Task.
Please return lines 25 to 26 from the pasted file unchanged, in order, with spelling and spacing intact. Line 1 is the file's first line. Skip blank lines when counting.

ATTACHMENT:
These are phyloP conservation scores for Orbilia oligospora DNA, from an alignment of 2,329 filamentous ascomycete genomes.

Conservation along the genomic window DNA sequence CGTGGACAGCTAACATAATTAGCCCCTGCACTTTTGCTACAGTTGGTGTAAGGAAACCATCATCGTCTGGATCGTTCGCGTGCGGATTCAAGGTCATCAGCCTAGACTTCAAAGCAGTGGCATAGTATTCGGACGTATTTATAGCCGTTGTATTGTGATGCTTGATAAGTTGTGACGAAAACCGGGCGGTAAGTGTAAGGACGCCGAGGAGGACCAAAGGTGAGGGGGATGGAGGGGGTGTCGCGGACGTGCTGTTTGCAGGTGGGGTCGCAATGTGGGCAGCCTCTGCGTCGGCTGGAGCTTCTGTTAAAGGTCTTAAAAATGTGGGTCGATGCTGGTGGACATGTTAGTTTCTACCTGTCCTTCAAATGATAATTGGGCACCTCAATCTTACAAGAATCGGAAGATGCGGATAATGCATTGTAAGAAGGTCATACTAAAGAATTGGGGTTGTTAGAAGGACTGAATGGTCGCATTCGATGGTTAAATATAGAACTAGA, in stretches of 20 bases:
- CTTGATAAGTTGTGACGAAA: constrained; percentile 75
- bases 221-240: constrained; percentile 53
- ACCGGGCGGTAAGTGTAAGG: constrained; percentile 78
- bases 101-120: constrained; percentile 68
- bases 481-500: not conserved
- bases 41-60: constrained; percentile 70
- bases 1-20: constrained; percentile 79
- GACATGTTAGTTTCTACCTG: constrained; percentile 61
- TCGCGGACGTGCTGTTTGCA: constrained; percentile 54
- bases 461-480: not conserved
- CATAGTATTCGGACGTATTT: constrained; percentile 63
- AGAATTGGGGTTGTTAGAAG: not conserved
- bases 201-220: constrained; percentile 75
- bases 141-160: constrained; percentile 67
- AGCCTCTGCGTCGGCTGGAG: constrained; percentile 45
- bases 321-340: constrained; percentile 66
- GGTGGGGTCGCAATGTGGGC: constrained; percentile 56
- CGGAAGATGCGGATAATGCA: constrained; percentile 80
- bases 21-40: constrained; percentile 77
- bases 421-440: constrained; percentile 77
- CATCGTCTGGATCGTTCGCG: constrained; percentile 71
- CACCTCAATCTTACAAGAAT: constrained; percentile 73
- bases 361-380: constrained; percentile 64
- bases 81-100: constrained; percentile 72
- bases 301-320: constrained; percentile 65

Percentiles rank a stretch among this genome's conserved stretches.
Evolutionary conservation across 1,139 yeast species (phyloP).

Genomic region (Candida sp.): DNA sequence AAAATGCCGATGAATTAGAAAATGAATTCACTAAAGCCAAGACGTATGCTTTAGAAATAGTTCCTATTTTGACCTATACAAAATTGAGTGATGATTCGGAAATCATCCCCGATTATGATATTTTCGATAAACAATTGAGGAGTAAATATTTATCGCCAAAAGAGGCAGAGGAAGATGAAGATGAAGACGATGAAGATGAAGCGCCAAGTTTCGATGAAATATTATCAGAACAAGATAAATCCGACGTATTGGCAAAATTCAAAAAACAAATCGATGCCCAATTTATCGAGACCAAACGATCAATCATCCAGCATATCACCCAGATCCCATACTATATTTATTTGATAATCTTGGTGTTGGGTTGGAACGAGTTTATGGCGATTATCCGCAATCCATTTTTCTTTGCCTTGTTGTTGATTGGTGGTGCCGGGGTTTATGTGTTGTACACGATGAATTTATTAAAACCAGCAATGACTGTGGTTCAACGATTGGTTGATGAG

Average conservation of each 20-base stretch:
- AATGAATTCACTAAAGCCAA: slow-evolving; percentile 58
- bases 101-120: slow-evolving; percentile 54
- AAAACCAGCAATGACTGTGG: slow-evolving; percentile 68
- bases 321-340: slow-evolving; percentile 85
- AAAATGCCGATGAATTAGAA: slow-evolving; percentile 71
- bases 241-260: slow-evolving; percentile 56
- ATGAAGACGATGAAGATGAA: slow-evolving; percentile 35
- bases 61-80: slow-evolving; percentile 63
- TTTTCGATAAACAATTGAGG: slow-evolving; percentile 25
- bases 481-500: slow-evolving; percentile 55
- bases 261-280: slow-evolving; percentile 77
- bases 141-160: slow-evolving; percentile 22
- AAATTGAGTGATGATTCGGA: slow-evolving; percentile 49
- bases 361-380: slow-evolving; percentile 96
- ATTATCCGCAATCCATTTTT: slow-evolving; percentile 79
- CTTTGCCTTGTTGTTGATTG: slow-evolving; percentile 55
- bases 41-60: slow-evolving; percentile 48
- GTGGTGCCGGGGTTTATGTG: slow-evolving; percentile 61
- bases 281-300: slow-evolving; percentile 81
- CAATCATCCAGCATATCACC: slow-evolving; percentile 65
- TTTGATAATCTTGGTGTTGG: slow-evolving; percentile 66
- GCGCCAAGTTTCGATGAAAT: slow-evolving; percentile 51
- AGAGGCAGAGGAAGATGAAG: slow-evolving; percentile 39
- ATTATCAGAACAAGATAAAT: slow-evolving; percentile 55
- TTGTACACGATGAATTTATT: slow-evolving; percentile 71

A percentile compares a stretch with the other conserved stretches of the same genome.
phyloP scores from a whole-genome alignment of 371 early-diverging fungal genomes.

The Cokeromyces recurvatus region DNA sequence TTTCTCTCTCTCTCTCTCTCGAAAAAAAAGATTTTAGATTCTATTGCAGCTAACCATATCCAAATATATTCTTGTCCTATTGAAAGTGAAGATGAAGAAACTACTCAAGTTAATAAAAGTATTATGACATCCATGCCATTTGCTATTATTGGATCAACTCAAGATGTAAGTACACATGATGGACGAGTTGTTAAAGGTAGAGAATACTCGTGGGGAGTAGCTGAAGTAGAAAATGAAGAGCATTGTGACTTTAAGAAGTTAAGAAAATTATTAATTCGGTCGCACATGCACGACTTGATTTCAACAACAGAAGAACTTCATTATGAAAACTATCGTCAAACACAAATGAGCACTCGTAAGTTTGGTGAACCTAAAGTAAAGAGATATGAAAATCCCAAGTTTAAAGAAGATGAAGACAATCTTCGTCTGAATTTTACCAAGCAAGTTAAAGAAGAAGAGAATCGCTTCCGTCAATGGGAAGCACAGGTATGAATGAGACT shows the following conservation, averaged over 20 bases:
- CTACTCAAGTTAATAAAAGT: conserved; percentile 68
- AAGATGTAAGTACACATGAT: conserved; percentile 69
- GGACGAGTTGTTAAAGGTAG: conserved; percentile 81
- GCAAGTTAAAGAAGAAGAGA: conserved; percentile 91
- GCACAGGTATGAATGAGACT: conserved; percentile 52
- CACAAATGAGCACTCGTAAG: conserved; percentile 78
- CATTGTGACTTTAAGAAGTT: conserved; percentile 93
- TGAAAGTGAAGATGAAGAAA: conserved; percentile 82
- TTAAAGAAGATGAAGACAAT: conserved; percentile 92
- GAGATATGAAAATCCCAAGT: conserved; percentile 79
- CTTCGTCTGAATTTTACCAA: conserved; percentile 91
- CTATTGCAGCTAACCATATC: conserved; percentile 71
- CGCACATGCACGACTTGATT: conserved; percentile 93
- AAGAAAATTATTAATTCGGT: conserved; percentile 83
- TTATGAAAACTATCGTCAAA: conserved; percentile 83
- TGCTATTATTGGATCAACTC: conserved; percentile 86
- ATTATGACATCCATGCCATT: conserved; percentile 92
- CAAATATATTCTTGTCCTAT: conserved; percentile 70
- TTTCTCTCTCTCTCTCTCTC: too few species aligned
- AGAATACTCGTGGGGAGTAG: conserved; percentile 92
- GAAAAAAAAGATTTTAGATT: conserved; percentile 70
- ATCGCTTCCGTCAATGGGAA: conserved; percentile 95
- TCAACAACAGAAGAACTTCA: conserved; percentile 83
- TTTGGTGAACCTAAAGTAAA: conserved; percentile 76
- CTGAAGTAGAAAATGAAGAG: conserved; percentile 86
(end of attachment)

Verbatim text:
- bases 361-380: constrained; percentile 64
- bases 81-100: constrained; percentile 72